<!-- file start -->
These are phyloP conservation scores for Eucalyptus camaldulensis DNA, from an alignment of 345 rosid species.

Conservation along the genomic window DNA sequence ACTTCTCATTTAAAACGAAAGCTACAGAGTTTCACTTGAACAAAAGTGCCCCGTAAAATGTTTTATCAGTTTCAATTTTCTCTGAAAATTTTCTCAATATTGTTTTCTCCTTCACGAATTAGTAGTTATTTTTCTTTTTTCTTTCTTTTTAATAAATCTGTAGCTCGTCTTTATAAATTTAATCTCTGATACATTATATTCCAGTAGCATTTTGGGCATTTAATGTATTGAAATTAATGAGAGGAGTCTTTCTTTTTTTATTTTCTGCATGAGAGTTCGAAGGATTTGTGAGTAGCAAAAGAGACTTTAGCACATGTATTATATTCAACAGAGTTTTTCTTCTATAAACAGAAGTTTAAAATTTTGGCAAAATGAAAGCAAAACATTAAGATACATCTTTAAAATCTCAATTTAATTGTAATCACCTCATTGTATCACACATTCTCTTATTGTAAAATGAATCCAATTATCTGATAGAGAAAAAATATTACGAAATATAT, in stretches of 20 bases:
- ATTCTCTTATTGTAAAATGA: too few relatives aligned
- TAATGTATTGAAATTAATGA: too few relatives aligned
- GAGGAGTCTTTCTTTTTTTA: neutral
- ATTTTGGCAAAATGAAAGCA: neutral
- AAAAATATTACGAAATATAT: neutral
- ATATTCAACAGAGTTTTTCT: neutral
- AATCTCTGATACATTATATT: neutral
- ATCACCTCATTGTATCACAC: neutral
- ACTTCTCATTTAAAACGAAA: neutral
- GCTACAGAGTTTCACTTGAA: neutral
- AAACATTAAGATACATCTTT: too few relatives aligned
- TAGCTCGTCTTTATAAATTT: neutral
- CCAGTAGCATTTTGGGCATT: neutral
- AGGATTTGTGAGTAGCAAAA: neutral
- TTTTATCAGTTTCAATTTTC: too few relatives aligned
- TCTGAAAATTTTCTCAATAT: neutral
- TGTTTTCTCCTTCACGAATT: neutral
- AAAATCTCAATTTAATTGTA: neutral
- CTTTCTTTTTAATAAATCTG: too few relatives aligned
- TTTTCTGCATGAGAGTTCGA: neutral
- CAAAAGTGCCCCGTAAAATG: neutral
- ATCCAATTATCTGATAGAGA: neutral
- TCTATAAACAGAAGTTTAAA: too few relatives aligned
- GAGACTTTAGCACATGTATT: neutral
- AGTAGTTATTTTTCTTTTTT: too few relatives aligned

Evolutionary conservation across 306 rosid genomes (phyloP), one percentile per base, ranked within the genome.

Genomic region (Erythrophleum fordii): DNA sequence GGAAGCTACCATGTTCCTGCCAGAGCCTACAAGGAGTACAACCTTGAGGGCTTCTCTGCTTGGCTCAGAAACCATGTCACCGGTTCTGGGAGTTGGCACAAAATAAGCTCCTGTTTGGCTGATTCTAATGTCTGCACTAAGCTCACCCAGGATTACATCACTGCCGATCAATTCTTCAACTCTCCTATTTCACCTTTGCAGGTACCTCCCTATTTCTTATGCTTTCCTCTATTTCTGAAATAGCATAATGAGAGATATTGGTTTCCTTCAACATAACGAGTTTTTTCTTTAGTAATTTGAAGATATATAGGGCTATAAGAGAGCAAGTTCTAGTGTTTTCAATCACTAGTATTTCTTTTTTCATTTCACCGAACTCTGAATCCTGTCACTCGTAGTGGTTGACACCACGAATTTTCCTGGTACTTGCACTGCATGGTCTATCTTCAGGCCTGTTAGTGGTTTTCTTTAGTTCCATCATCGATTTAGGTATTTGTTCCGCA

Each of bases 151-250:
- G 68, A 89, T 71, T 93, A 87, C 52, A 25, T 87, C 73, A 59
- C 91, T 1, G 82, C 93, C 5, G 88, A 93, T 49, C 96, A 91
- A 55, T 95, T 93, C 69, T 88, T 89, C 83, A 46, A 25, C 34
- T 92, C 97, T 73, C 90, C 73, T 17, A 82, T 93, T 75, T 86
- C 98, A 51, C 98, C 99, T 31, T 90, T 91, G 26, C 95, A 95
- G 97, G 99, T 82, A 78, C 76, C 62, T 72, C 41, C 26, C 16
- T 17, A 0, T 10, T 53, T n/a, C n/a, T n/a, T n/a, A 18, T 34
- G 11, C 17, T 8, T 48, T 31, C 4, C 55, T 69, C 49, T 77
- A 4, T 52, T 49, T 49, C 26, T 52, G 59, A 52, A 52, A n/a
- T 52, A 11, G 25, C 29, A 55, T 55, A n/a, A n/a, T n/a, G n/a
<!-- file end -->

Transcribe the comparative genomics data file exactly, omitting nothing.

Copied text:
These are phyloP conservation scores for Eucalyptus camaldulensis DNA, from an alignment of 345 rosid species.

Conservation along the genomic window DNA sequence ACTTCTCATTTAAAACGAAAGCTACAGAGTTTCACTTGAACAAAAGTGCCCCGTAAAATGTTTTATCAGTTTCAATTTTCTCTGAAAATTTTCTCAATATTGTTTTCTCCTTCACGAATTAGTAGTTATTTTTCTTTTTTCTTTCTTTTTAATAAATCTGTAGCTCGTCTTTATAAATTTAATCTCTGATACATTATATTCCAGTAGCATTTTGGGCATTTAATGTATTGAAATTAATGAGAGGAGTCTTTCTTTTTTTATTTTCTGCATGAGAGTTCGAAGGATTTGTGAGTAGCAAAAGAGACTTTAGCACATGTATTATATTCAACAGAGTTTTTCTTCTATAAACAGAAGTTTAAAATTTTGGCAAAATGAAAGCAAAACATTAAGATACATCTTTAAAATCTCAATTTAATTGTAATCACCTCATTGTATCACACATTCTCTTATTGTAAAATGAATCCAATTATCTGATAGAGAAAAAATATTACGAAATATAT, in stretches of 20 bases:
- ATTCTCTTATTGTAAAATGA: too few relatives aligned
- TAATGTATTGAAATTAATGA: too few relatives aligned
- GAGGAGTCTTTCTTTTTTTA: neutral
- ATTTTGGCAAAATGAAAGCA: neutral
- AAAAATATTACGAAATATAT: neutral
- ATATTCAACAGAGTTTTTCT: neutral
- AATCTCTGATACATTATATT: neutral
- ATCACCTCATTGTATCACAC: neutral
- ACTTCTCATTTAAAACGAAA: neutral
- GCTACAGAGTTTCACTTGAA: neutral
- AAACATTAAGATACATCTTT: too few relatives aligned
- TAGCTCGTCTTTATAAATTT: neutral
- CCAGTAGCATTTTGGGCATT: neutral
- AGGATTTGTGAGTAGCAAAA: neutral
- TTTTATCAGTTTCAATTTTC: too few relatives aligned
- TCTGAAAATTTTCTCAATAT: neutral
- TGTTTTCTCCTTCACGAATT: neutral
- AAAATCTCAATTTAATTGTA: neutral
- CTTTCTTTTTAATAAATCTG: too few relatives aligned
- TTTTCTGCATGAGAGTTCGA: neutral
- CAAAAGTGCCCCGTAAAATG: neutral
- ATCCAATTATCTGATAGAGA: neutral
- TCTATAAACAGAAGTTTAAA: too few relatives aligned
- GAGACTTTAGCACATGTATT: neutral
- AGTAGTTATTTTTCTTTTTT: too few relatives aligned

Evolutionary conservation across 306 rosid genomes (phyloP), one percentile per base, ranked within the genome.

Genomic region (Erythrophleum fordii): DNA sequence GGAAGCTACCATGTTCCTGCCAGAGCCTACAAGGAGTACAACCTTGAGGGCTTCTCTGCTTGGCTCAGAAACCATGTCACCGGTTCTGGGAGTTGGCACAAAATAAGCTCCTGTTTGGCTGATTCTAATGTCTGCACTAAGCTCACCCAGGATTACATCACTGCCGATCAATTCTTCAACTCTCCTATTTCACCTTTGCAGGTACCTCCCTATTTCTTATGCTTTCCTCTATTTCTGAAATAGCATAATGAGAGATATTGGTTTCCTTCAACATAACGAGTTTTTTCTTTAGTAATTTGAAGATATATAGGGCTATAAGAGAGCAAGTTCTAGTGTTTTCAATCACTAGTATTTCTTTTTTCATTTCACCGAACTCTGAATCCTGTCACTCGTAGTGGTTGACACCACGAATTTTCCTGGTACTTGCACTGCATGGTCTATCTTCAGGCCTGTTAGTGGTTTTCTTTAGTTCCATCATCGATTTAGGTATTTGTTCCGCA

Each of bases 151-250:
- G 68, A 89, T 71, T 93, A 87, C 52, A 25, T 87, C 73, A 59
- C 91, T 1, G 82, C 93, C 5, G 88, A 93, T 49, C 96, A 91
- A 55, T 95, T 93, C 69, T 88, T 89, C 83, A 46, A 25, C 34
- T 92, C 97, T 73, C 90, C 73, T 17, A 82, T 93, T 75, T 86
- C 98, A 51, C 98, C 99, T 31, T 90, T 91, G 26, C 95, A 95
- G 97, G 99, T 82, A 78, C 76, C 62, T 72, C 41, C 26, C 16
- T 17, A 0, T 10, T 53, T n/a, C n/a, T n/a, T n/a, A 18, T 34
- G 11, C 17, T 8, T 48, T 31, C 4, C 55, T 69, C 49, T 77
- A 4, T 52, T 49, T 49, C 26, T 52, G 59, A 52, A 52, A n/a
- T 52, A 11, G 25, C 29, A 55, T 55, A n/a, A n/a, T n/a, G n/a